Did you know that eight of the nine national champions crowned thus far in the College Football Playoff era have played an eight-game conference schedule? And what if I told you that the sole exception was Alabama during the COVID-compromised 2020 season that had SEC clubs playing nine or ten (as was the case for the Tide) league games.
This fact makes it look like the SEC’s decision to continue to play an eight-game league slate (which is also what the ACC plans to do) – while the Big Ten, Big 12, and Pac-12 play nine conference games – is a ploy to maintain a competitive advantage in earning national championships.
At least that’s what I thought, that is until I took a deeper dive into the data.
While it’s one thing to discuss how many league games are played, the more apples-to-apples comparison is how many Power clubs each team faces during the regular season.
To illustrate, in last season’s CFP, No. 1 seed Georgia played eight league games while the No. 2 seed, Michigan, played nine. So, minus any argument about an SEC slate being inherently more difficult than a Big Ten schedule, the Wolverines had a tougher path to the playoff bracket – correct?
Well, no because where Michigan’s non-conference schedule consisted of Colorado State, Hawaii, and UConn, Georgia played (11) Oregon, FCS Samford, Kent State, and Georgia Tech. So, where the Wolverines played only nine Power 5 opponents in 2022, the Bulldogs – by virtue of adding two P5 foes in non-conference play – played ten.
Following that logic, what if I told you that of the nine CFP national champions crowned thus far, that only four played nine power opponents during the regular season while five played ten?
The minority – CFP national champs who only faced nine P5 clubs – consists of: (1). Ohio State in 2014-15 (the Buckeyes played eight league games – the Big Ten didn’t move to a nine-game format until 2016 – plus Virginia Tech), (2). Alabama in 2015-16 (the Tide played eight SEC opponents plus Wisconsin), (3). Alabama in 2017-18 (the Tide played eight league games plus Florida State), and (4). LSU in 2019-20 (the Tigers played eight SEC games plus Texas).
As for the majority – those champions who won it all after playing ten regular season P5 opponents – it is made up of (1). Clemson in 2016-17 (the Tigers played eight ACC foes plus Auburn and South Carolina), (2). Clemson in 2018-19 (the Tigers played eight league games plus Texas A&M and South Carolina), (3). Alabama in 2020-21 (due to the pandemic, the Tide played all ten of its regular season games vs. SEC clubs), (4). Georgia in 2021-22 (the Bulldogs played eight league games plus Clemson and Georgia Tech), and (5). Georgia in 2022-23 (the Bulldogs played eight SEC opponents plus Oregon and Georgia Tech).
While winning a championship is obviously the ultimate goal in a season, there’s a huge step before the title game – you have to get into the playoff bracket first. So really, the discussion of which scheduling model is the most advantageous should be applied to which teams have been selected to the bracket since it was first introduced in 2014.
Of the 36 teams who’ve made the bracket thus far: 19 (or 52 percent) played an eight-game conference schedule while 14 (or 38 percent) played a nine-game league slate. The three CFP teams that don’t fit into either of those categories are: (1). Notre Dame in 2018-19, which played as an independent and therefore didn’t have a conference schedule, (2). Alabama in 2020, which we’ve mentioned played a ten-game SEC slate due to COVID, and (3). Ohio State in 2020 which played the entirety of its regular season schedule vs. five Big Ten clubs, also due to the pandemic.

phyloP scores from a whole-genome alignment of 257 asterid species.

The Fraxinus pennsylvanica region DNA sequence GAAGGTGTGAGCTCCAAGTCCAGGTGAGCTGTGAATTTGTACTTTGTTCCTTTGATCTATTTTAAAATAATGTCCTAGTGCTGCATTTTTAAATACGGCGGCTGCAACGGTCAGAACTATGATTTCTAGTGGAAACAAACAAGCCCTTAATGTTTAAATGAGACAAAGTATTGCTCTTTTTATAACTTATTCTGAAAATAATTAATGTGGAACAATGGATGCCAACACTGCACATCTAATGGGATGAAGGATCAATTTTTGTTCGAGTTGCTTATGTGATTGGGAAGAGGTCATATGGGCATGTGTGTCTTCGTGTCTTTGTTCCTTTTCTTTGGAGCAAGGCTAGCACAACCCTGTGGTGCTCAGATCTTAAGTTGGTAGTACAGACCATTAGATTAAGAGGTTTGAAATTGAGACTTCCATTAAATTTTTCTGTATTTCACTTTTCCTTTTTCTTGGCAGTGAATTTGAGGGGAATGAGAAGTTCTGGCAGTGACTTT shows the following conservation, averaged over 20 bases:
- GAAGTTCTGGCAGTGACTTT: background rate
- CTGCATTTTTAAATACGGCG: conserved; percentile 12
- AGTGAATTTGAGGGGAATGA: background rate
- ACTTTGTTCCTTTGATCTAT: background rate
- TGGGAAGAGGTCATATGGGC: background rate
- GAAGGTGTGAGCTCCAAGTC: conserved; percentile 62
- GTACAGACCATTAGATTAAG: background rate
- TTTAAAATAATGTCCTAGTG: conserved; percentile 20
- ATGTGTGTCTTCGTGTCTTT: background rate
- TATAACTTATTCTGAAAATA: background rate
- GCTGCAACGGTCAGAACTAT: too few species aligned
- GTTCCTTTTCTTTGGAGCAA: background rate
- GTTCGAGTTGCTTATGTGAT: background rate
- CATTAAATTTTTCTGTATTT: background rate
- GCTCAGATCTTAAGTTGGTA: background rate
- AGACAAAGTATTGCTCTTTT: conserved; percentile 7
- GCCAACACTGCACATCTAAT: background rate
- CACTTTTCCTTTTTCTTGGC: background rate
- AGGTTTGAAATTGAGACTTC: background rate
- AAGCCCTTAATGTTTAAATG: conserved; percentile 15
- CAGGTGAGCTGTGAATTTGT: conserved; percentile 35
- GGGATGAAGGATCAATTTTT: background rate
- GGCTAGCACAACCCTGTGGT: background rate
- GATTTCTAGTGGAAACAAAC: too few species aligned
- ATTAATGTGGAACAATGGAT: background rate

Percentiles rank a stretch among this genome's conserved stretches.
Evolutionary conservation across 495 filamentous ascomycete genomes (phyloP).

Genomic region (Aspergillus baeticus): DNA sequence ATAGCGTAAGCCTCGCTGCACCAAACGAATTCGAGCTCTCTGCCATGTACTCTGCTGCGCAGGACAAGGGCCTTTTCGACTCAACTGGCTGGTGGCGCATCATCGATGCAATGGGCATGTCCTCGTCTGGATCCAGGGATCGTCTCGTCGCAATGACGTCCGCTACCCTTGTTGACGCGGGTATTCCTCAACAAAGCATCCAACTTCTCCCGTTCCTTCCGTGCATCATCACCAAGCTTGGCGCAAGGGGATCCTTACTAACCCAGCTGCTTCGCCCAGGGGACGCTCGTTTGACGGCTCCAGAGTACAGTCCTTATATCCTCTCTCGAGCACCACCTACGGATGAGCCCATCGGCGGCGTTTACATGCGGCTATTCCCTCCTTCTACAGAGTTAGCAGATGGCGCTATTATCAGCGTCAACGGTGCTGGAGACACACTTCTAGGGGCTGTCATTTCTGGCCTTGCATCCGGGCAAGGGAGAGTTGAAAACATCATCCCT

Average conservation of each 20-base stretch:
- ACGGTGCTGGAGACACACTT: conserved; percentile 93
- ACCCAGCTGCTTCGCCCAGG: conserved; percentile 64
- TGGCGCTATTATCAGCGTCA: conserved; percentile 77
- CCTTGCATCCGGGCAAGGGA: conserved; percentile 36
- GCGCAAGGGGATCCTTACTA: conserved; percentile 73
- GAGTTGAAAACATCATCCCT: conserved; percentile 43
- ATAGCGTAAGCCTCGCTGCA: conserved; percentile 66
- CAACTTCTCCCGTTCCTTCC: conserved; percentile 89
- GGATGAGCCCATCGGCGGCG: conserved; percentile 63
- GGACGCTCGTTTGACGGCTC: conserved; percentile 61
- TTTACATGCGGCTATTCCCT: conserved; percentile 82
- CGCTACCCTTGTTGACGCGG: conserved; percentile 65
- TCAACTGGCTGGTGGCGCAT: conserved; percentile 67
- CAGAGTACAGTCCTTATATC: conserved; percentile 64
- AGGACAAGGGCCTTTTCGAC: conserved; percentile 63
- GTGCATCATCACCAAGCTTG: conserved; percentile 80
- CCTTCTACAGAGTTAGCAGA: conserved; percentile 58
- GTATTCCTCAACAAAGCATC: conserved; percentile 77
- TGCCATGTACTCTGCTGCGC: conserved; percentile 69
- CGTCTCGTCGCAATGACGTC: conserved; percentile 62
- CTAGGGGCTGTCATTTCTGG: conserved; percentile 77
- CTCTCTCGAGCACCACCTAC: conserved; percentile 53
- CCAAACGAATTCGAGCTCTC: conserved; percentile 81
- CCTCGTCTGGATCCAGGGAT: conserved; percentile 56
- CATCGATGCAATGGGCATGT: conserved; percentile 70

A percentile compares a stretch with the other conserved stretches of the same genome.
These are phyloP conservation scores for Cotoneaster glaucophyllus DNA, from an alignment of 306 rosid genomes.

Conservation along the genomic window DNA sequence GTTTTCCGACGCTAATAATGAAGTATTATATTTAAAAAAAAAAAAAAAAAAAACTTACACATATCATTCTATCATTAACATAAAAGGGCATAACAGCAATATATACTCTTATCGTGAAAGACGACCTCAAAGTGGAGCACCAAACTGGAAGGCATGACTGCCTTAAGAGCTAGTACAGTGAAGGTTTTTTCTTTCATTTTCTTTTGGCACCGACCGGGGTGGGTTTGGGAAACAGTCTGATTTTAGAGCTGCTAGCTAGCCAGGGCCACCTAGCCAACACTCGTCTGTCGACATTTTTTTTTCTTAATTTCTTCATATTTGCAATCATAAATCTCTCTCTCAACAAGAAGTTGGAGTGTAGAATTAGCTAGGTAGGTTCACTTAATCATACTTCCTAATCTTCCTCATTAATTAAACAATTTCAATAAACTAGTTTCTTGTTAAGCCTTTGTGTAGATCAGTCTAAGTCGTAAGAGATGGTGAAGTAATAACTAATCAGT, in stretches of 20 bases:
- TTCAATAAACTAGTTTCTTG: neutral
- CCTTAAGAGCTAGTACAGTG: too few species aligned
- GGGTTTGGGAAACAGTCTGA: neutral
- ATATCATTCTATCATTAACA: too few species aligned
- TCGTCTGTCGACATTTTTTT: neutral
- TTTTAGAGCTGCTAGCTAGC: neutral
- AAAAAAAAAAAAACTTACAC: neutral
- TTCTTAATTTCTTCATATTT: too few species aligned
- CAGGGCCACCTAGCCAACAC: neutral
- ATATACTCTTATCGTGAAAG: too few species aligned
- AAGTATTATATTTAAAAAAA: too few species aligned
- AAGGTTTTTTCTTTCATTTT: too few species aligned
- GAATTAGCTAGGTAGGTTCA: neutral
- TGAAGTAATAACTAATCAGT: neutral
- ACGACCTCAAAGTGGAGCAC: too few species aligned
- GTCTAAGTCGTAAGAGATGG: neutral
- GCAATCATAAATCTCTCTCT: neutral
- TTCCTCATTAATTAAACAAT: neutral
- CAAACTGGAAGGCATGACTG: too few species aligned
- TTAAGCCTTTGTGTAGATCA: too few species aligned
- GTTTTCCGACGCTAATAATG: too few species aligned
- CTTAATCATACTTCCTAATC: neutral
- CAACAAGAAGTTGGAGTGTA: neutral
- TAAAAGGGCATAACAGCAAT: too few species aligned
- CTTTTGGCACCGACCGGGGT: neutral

Leaving all other variables out of the equation, it amounts to a 14 percent advantage in CFP bracket selection for teams playing an eight-game league slate vs. those playing a nine-game conference schedule.
But, as we illustrated above, gauging schedule difficulty solely on the number of league games played is flawed because it leaves the non-conference portion of the schedule out. Adding that component back in, of the 36 clubs that have managed to get invited to the CFP dance, only 13 (or 36 percent) played nine Power 5 opponents during the regular season while a whopping 20 (or 55 percent) played ten.
The three exceptions in this case are: (1). Florida State in 2014-15 (the Seminoles played eight ACC opponents plus Oklahoma State, Notre Dame, and Florida, making them the only club to make the CFP bracket after playing 11 regular season games vs. P5 teams), (2). Ohio State in 2020-21 (as we’ve already highlighted, the Buckeyes played only five regular season games in 2020, all vs. Big Ten foes, due to the pandemic), and (3). Cincinnati in 2021-22 (the Bearcats only played two P5 clubs, Indiana, and Notre Dame).
By factoring in non-conference play, the more apples-to-apples approach, teams that played ten Power 5 opponents during the regular season have a 19 percent better chance of making the Playoff than do clubs that played only nine.
The bottom line is, playing an eight-game conference schedule does not give teams an inherent competitive advantage over those who face a nine-game league slate in earning a bid to the CFP bracket, the only avenue to a championship. Instead, the clubs who have played the most Power opponents during the regular season have better odds of competing for a national title.
Perhaps it’s a reflection on the CFP committee’s attempt to live by its promise to select those contenders with the “toughest schedules” or maybe it’s that the most battle-tested clubs rise to the top because they didn’t play a fluffed-up schedule.
Either way, Georgia head coach Kirby Smart may have been spot on when he said that the 8-9 debate was the “most overrated conversation there ever was.”
Historical data courtesy of Sports Reference/College Football.